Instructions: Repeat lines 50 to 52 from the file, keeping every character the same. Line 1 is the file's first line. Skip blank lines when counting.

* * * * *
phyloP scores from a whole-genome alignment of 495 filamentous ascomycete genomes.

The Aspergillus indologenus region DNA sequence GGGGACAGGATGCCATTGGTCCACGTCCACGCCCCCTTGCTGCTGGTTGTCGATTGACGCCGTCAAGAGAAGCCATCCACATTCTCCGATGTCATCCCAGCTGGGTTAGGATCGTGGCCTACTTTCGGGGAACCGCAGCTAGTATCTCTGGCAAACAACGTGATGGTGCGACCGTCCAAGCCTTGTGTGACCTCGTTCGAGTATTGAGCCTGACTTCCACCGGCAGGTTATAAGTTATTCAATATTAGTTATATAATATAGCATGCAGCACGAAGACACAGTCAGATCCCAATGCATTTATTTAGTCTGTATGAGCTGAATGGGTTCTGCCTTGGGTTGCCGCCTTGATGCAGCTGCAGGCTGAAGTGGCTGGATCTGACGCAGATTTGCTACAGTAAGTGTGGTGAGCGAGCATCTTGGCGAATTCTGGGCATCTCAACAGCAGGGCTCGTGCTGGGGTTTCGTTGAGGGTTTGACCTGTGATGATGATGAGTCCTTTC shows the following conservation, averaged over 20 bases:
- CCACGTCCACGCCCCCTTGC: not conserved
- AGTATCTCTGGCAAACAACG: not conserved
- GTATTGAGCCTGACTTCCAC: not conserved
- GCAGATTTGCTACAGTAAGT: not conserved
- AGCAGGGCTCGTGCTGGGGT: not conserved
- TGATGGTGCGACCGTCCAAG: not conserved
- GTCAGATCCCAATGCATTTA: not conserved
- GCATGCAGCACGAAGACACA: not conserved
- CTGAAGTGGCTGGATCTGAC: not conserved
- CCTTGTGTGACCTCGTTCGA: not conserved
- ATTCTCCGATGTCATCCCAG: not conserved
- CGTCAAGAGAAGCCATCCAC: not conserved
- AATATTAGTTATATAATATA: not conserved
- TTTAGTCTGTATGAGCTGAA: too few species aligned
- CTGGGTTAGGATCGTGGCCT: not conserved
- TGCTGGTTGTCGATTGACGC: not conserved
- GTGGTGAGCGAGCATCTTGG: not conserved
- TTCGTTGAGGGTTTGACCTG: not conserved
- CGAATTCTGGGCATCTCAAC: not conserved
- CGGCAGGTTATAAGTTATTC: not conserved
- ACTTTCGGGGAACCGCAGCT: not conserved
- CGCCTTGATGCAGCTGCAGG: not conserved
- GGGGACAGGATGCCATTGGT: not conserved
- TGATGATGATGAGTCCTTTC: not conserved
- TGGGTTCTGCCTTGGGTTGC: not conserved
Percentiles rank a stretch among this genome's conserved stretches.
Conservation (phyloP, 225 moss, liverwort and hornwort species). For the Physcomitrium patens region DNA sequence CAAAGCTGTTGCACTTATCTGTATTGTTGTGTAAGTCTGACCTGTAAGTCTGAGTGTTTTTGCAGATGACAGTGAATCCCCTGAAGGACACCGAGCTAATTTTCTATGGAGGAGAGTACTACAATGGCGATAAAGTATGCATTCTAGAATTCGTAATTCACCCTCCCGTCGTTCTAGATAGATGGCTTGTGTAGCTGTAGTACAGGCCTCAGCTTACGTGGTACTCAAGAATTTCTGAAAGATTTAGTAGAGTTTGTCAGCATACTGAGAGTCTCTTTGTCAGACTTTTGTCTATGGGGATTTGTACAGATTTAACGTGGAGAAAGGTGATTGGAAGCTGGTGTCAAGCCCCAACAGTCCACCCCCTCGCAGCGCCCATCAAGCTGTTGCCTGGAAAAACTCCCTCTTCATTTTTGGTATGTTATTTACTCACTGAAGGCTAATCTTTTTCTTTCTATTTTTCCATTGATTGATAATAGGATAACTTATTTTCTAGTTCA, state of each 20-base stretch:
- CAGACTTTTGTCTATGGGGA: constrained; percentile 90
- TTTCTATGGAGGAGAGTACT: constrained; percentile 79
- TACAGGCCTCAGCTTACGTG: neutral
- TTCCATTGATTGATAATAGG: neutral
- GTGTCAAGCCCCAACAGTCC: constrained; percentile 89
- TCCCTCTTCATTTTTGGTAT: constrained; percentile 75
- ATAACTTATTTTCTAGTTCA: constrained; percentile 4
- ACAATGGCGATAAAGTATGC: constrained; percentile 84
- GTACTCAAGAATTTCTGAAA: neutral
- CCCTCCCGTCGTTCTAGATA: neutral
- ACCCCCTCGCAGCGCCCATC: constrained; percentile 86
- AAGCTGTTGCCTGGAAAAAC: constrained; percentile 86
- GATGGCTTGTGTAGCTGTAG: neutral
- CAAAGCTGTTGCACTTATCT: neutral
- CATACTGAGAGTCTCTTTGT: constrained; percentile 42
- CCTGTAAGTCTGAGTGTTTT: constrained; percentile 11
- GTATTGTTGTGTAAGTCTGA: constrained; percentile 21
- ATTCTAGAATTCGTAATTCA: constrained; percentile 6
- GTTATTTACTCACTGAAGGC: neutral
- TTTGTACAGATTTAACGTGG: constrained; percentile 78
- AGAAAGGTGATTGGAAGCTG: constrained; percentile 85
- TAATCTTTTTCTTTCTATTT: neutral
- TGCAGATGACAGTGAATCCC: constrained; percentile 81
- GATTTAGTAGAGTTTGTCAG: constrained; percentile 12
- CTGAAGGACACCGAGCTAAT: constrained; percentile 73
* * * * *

- AGAAAGGTGATTGGAAGCTG: constrained; percentile 85
- TAATCTTTTTCTTTCTATTT: neutral
- TGCAGATGACAGTGAATCCC: constrained; percentile 81